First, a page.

Local minimum analysis, in particular for nonconvex matrix factorization, has attracted increasing interest in recent years, such as regularized M-estimator

(Loh and Wainwright, 2015), PCA/SVD (Baldi and Hornik, 1989; Li et al., 2016a; Jin et al., 2017; Zhu et al., 2017), phase retrieval (Sun et al., 2017), matrix completion (Ge et al., 2016, 2017), matrix sensing (Bhojanapalli et al., 2016; Li et al., 2016a; Zhu et al., 2017; Ge et al., 2017), low-rank optimization (Li et al., 2017), etc. Among these results, Ge et al. (2016) and Ge et al. (2017) are mostly relevant to our current work, given the fact that exactly the same nonconvex optimization problem (1.1) has already been studied therein for the motivation of matrix completion from missing data. In particular, these papers show that any local minimum yields , as long as is exactly rank-, the condition number is well-bounded, and the sampling rate is greater than a function of these values. The case with additive stochastic noise has also been discussed in Ge et al. (2016).

However, these theoretical results are not suitable guidelines for memory-efficient Kernel PCA, since the kernel matrix is not exactly low-rank, and there is no evidence that these strong assumptions on eigenvalues and eigenvectors are valid for general kernel matrices. Instead, we will discuss the properties has with no assumptions on . As a result, although our method is motivated by memory-efficient Kernel PCA, our theory is established for any positive-semidefinite matrix .

To be concrete, there are actually two questions of interest: how close is from , and how close is from , where is the best rank- approximation of by partial rank- SVD when all entries are computed. In comparison to Ge et al. (2016, 2017), our main results to be introduced in the next section have the following contributions:

  • In our main result thm:main_psd, which characterizes how close is from or , we do not impose any assumptions on regarding the rank, eigenvalue and eigenvector. Moreover, we only assume the sampling rate satisfies for some absolute constant .

  • thm:main_psd shows how the approximation error depends on the spectrum of , the choice of , the maximum value of , some norms of the “residual” matrix , and the sampling rate .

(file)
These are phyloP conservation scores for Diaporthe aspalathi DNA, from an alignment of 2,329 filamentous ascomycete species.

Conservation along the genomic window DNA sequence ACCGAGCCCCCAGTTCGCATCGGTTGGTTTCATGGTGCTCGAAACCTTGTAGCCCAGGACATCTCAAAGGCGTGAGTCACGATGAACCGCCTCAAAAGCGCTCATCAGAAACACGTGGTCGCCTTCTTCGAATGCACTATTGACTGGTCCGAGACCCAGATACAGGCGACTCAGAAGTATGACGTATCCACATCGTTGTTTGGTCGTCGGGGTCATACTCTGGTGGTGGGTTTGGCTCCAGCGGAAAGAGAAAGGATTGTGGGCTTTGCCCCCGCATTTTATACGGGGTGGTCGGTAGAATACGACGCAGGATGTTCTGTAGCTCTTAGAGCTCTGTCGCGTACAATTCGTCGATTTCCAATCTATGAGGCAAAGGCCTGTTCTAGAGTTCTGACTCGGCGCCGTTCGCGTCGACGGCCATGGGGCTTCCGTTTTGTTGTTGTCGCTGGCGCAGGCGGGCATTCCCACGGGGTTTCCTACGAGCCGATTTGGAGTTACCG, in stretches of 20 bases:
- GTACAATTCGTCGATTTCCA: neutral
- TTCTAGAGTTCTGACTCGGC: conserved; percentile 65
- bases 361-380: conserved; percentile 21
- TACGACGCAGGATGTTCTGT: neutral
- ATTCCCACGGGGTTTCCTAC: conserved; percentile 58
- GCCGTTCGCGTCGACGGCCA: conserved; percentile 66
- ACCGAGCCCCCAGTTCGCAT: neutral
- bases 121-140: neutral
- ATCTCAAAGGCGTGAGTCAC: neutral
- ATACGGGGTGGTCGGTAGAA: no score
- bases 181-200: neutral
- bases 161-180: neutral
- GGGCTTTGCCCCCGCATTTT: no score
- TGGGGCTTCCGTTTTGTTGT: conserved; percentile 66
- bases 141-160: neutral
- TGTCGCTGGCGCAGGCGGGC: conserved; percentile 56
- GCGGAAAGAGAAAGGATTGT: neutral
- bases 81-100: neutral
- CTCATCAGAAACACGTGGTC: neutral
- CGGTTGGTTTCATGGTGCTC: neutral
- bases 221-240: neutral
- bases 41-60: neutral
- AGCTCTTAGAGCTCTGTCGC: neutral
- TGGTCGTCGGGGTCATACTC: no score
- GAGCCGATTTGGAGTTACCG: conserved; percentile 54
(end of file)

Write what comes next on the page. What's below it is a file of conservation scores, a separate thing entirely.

• When is assumed to be exactly low-rank and highly-structured as in Ge et al. (2016, 2017), Corollaries 2.3 and 2.4 improve the state-of-the-art no-spurious-local-minimum results of Ge et al. (2016, 2017) in nonconvex matrix completion.

Technically speaking, we benefit from Ge et al. (2016, 2017) in various aspects. In fact, in order to analyze the properties of any local minimum , we follow the idea in Ge et al. (2017) to combine the first and second order conditions of local minima linearly to construct an auxiliary function, denoted as in our paper, and consequently all local minima satisfy the inequality as illustrated in Figure 1. If is exactly rank- and well-conditioned, Ge et al. (2017) show that for all as long as the sampling rate is large enough, and this fact can lead to the result that there is no spurious local minima. However, without any assumptions on , there might exist multiple local minima, and we instead focus on analyzing the inequality directly.

Our thm:main_psd cannot be obtained by simply modifying the analysis in Ge et al. (2017). In fact, several novel technical ideas are needed to control the terms in more carefully in a model-free setup. Here we want to highlight the deterministic inequality (Lemma 4.4) which might be of independent interest. By applying this inequality, we can control the difference between the function and its population version in a uniform and model-free framework. It also helps us improve the exact recovery results in Ge et al. (2017) into Corollary 2.3.

span oflocal minimaof

span of
Figure 1: Landscape of and .

As aforementioned, another research line relevant to our work is regarding nonconvex matrix completion with initialization by assuming the underlying low-rank matrix is well-conditioned (see, e.g., Keshavan et al. (2010b, a); Sun and Luo (2016); Chen and Wainwright (2015); Yi et al. (2016); Zheng and Lafferty (2016)). In particular, noisy nonconvex matrix completion is also discussed in Keshavan et al. (2010a) and Chen and Wainwright (2015). A comprehensive survey of this line of research is beyond the scope of our discussion, since our work focuses on model-free local minimum analysis of nonconvex matrix factorization without initialization. Interested readers are referred to Balcan et al. (2017), where various results of required sampling rates for nonconvex (and also convex) matrix completion are summarized in Table 1 therein.